Tip #618:  Our Attraction to Numbers

“The value of having numbers-data- is that they aren’t subject to someone else’s interpretation. The are just numbers. You can decide what they mean for you.”  Emily Oster

A “2 for 1” sale. “101 places to see before you die.” We seem to have an attraction to numbers. Perhaps it is because we like to grab onto absolutes in a world of uncertainty. If we can count it, it must be trustworthy and true.

What started my thinking about the attraction of numbers was my response to a webinar announcement. It promised that I would learn “Five levels of leadership” and I couldn’t resist registering for it. I want to know what they are!

Think about all of the ways that numbers are used to motivate us to buy or do something. We hear numbers all the time in commercials and advertisements:

  • “1 in 10 doctors recommend…”
  • “5 secrets your wife doesn’t want you to know”
  • “Lose 20 pounds in 4 weeks”
  • “3 paths to enlightenment”
  • “A 7 step journey to better health”
  • “Put dinner on the table in less than 30 minutes”
  • “Get 2% interest on your savings account”
  • “380 users have given it 5 stars”
  • “10% off”
  • “They won the game by 50 points!”

This list could go on and on.

We are fooled by numbers. For example, we aim for the gas station that promises $1.99 9/10 a gallon because that seems so much cheaper than $2.00 a gallon. We jump to buy something that has 99 cents in the cost. Saving a penny satisfies an unconscious or conscious need to be thrifty and virtuous.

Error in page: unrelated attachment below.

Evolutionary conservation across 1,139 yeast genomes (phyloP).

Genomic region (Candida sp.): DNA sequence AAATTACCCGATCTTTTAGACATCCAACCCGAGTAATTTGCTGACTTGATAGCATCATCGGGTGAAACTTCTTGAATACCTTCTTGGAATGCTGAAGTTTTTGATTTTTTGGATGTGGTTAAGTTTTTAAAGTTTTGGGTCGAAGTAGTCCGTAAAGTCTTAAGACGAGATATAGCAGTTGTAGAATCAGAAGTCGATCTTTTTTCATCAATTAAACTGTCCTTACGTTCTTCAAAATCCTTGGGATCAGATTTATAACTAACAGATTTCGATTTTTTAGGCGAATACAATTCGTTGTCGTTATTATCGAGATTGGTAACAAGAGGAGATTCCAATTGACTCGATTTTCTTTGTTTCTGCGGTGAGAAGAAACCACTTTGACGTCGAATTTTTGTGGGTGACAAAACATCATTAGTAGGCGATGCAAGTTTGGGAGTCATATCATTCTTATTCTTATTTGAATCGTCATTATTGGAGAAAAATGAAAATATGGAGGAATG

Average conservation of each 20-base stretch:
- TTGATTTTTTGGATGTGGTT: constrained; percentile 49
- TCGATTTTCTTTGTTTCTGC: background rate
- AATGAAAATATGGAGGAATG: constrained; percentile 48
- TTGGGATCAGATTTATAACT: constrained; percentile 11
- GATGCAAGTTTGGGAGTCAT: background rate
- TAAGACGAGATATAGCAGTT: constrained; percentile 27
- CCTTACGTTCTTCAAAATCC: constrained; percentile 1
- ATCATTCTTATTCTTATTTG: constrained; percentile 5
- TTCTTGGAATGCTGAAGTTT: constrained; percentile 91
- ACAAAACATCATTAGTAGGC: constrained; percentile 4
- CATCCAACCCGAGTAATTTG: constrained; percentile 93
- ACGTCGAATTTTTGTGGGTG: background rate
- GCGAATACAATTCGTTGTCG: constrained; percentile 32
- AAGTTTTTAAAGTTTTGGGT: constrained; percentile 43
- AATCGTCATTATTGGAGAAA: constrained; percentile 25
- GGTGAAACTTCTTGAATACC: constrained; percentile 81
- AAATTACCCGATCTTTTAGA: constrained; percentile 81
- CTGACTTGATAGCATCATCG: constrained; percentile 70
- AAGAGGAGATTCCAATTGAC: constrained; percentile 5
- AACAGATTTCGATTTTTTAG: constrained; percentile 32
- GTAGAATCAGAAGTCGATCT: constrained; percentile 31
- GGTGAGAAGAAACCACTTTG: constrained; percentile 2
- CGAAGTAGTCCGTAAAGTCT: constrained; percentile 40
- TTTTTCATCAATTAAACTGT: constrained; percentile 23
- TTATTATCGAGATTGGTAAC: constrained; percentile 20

We gladly throw 2 packages of crackers into our grocery cart when there is a 2 for 1 sale, even if crackers were not on our shopping list. I recently purchased 5 bottles of soda because they were “5 for $5. It seemed like such a steal until I realized that I was paying more for each bottle than I would typically pay.

We are drawn to items purporting to be on sale at x% of the original price. We rarely stop to determine if the “sale price” is really saving us any money.

We could simply recognize the best pie at the fair with a blue ribbon, but “1st place” winner is much more meaningful to many of us.

Consider the “4-minute mile.” Few of us probably know exactly how far 1 mile is, but we do know that 4 minutes is fast- so we sit in awe.

Titling the show “60 minutes” instead of “1 hour” gave it a sort of gravitas. Really, isn’t 60 of anything more than 1 thing?

“10 minutes and counting” makes each minute seem important. The count-down “10, 9, 8, etc.” gives us a thrill of anticipation.

We ask people to “pick a number between 1 and x” to decide who will receive a perk or a prize. We don’t say “pick a flower” or “pick an animal.” Numbers are finite, flowers and animals are not.

You are wondering how we could possibly choose the person who guesses an animal that comes closest to our chosen animal. However, we could choose on the basis of size (close in size), characteristics, (both have antlers) or habitat (both live in a jungle), etc. However, that becomes very subjective and may not satisfy everyone.

We use numbers because we can easily choose the person who guesses a number that is closest to the desired number.

We like numbers because they are clear and unambiguous. A 5 is always a 5. An 8 is inarguably closer to 10 than a 3.

But the next time you are drawn to buy or do something because of an attractive number, think before you take action. We can be too easily manipulated by numbers.

May your learning be sweet.



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